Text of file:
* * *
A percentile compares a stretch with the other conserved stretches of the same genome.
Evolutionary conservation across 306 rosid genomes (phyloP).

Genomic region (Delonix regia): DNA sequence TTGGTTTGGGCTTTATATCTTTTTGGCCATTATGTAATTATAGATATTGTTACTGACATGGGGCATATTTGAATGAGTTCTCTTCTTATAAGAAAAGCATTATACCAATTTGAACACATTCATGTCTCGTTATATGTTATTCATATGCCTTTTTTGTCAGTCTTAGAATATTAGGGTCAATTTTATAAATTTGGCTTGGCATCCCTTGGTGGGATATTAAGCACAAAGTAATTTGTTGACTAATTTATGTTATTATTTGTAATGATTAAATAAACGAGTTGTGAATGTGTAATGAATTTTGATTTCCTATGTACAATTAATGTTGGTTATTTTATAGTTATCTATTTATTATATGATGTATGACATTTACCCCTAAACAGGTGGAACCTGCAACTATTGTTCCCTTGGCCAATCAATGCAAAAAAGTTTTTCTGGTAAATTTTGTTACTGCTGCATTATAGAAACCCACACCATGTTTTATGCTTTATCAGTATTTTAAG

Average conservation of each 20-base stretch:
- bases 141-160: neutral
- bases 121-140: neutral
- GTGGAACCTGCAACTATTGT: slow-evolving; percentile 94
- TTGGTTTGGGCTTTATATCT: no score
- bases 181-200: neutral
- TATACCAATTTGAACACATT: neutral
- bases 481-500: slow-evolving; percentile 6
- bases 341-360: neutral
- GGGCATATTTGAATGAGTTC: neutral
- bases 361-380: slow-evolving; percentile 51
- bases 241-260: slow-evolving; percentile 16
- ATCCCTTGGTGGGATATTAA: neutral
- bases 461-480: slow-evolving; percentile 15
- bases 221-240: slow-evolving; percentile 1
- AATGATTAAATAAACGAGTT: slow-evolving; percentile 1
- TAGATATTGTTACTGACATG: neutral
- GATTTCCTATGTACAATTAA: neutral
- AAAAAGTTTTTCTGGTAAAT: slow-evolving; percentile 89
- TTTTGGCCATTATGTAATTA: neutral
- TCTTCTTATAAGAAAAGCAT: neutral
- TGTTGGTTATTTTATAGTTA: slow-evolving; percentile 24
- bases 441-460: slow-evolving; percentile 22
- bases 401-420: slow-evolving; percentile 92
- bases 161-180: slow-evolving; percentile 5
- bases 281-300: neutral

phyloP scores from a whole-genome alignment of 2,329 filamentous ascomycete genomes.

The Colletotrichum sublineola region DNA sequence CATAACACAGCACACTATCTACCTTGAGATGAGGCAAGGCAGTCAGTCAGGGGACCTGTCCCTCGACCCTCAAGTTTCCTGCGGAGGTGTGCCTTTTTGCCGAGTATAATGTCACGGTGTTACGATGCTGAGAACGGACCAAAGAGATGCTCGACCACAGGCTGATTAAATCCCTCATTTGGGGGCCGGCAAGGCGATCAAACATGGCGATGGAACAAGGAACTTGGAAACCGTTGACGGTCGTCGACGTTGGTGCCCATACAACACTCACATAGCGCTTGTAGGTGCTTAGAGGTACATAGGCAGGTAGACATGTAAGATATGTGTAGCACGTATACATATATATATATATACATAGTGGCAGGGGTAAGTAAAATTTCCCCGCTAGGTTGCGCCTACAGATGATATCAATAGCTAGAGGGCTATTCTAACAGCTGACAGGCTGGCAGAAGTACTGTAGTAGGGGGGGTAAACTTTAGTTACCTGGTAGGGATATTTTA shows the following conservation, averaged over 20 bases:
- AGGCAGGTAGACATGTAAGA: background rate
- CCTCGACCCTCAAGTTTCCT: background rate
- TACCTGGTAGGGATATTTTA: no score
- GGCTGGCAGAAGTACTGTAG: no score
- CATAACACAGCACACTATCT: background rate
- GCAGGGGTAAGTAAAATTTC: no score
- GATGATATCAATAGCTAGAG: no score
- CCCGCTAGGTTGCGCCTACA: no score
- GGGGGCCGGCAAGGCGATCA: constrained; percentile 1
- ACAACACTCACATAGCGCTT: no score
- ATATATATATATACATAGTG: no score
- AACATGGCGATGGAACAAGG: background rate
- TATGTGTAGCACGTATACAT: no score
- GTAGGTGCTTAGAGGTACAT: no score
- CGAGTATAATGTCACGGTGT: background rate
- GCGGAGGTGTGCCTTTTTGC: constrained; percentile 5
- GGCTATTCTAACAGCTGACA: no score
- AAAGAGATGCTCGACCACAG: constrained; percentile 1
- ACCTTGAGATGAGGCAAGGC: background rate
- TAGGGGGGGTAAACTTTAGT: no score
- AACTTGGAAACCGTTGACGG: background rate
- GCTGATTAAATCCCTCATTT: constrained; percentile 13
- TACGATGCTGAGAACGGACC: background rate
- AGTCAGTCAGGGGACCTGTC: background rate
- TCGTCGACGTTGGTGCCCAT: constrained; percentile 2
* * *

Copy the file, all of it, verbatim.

A percentile compares a stretch with the other conserved stretches of the same genome.
Evolutionary conservation across 306 rosid genomes (phyloP).

Genomic region (Delonix regia): DNA sequence TTGGTTTGGGCTTTATATCTTTTTGGCCATTATGTAATTATAGATATTGTTACTGACATGGGGCATATTTGAATGAGTTCTCTTCTTATAAGAAAAGCATTATACCAATTTGAACACATTCATGTCTCGTTATATGTTATTCATATGCCTTTTTTGTCAGTCTTAGAATATTAGGGTCAATTTTATAAATTTGGCTTGGCATCCCTTGGTGGGATATTAAGCACAAAGTAATTTGTTGACTAATTTATGTTATTATTTGTAATGATTAAATAAACGAGTTGTGAATGTGTAATGAATTTTGATTTCCTATGTACAATTAATGTTGGTTATTTTATAGTTATCTATTTATTATATGATGTATGACATTTACCCCTAAACAGGTGGAACCTGCAACTATTGTTCCCTTGGCCAATCAATGCAAAAAAGTTTTTCTGGTAAATTTTGTTACTGCTGCATTATAGAAACCCACACCATGTTTTATGCTTTATCAGTATTTTAAG

Average conservation of each 20-base stretch:
- bases 141-160: neutral
- bases 121-140: neutral
- GTGGAACCTGCAACTATTGT: slow-evolving; percentile 94
- TTGGTTTGGGCTTTATATCT: no score
- bases 181-200: neutral
- TATACCAATTTGAACACATT: neutral
- bases 481-500: slow-evolving; percentile 6
- bases 341-360: neutral
- GGGCATATTTGAATGAGTTC: neutral
- bases 361-380: slow-evolving; percentile 51
- bases 241-260: slow-evolving; percentile 16
- ATCCCTTGGTGGGATATTAA: neutral
- bases 461-480: slow-evolving; percentile 15
- bases 221-240: slow-evolving; percentile 1
- AATGATTAAATAAACGAGTT: slow-evolving; percentile 1
- TAGATATTGTTACTGACATG: neutral
- GATTTCCTATGTACAATTAA: neutral
- AAAAAGTTTTTCTGGTAAAT: slow-evolving; percentile 89
- TTTTGGCCATTATGTAATTA: neutral
- TCTTCTTATAAGAAAAGCAT: neutral
- TGTTGGTTATTTTATAGTTA: slow-evolving; percentile 24
- bases 441-460: slow-evolving; percentile 22
- bases 401-420: slow-evolving; percentile 92
- bases 161-180: slow-evolving; percentile 5
- bases 281-300: neutral

phyloP scores from a whole-genome alignment of 2,329 filamentous ascomycete genomes.

The Colletotrichum sublineola region DNA sequence CATAACACAGCACACTATCTACCTTGAGATGAGGCAAGGCAGTCAGTCAGGGGACCTGTCCCTCGACCCTCAAGTTTCCTGCGGAGGTGTGCCTTTTTGCCGAGTATAATGTCACGGTGTTACGATGCTGAGAACGGACCAAAGAGATGCTCGACCACAGGCTGATTAAATCCCTCATTTGGGGGCCGGCAAGGCGATCAAACATGGCGATGGAACAAGGAACTTGGAAACCGTTGACGGTCGTCGACGTTGGTGCCCATACAACACTCACATAGCGCTTGTAGGTGCTTAGAGGTACATAGGCAGGTAGACATGTAAGATATGTGTAGCACGTATACATATATATATATATACATAGTGGCAGGGGTAAGTAAAATTTCCCCGCTAGGTTGCGCCTACAGATGATATCAATAGCTAGAGGGCTATTCTAACAGCTGACAGGCTGGCAGAAGTACTGTAGTAGGGGGGGTAAACTTTAGTTACCTGGTAGGGATATTTTA shows the following conservation, averaged over 20 bases:
- AGGCAGGTAGACATGTAAGA: background rate
- CCTCGACCCTCAAGTTTCCT: background rate
- TACCTGGTAGGGATATTTTA: no score
- GGCTGGCAGAAGTACTGTAG: no score
- CATAACACAGCACACTATCT: background rate
- GCAGGGGTAAGTAAAATTTC: no score
- GATGATATCAATAGCTAGAG: no score
- CCCGCTAGGTTGCGCCTACA: no score
- GGGGGCCGGCAAGGCGATCA: constrained; percentile 1
- ACAACACTCACATAGCGCTT: no score
- ATATATATATATACATAGTG: no score
- AACATGGCGATGGAACAAGG: background rate
- TATGTGTAGCACGTATACAT: no score
- GTAGGTGCTTAGAGGTACAT: no score
- CGAGTATAATGTCACGGTGT: background rate
- GCGGAGGTGTGCCTTTTTGC: constrained; percentile 5
- GGCTATTCTAACAGCTGACA: no score
- AAAGAGATGCTCGACCACAG: constrained; percentile 1
- ACCTTGAGATGAGGCAAGGC: background rate
- TAGGGGGGGTAAACTTTAGT: no score
- AACTTGGAAACCGTTGACGG: background rate
- GCTGATTAAATCCCTCATTT: constrained; percentile 13
- TACGATGCTGAGAACGGACC: background rate
- AGTCAGTCAGGGGACCTGTC: background rate
- TCGTCGACGTTGGTGCCCAT: constrained; percentile 2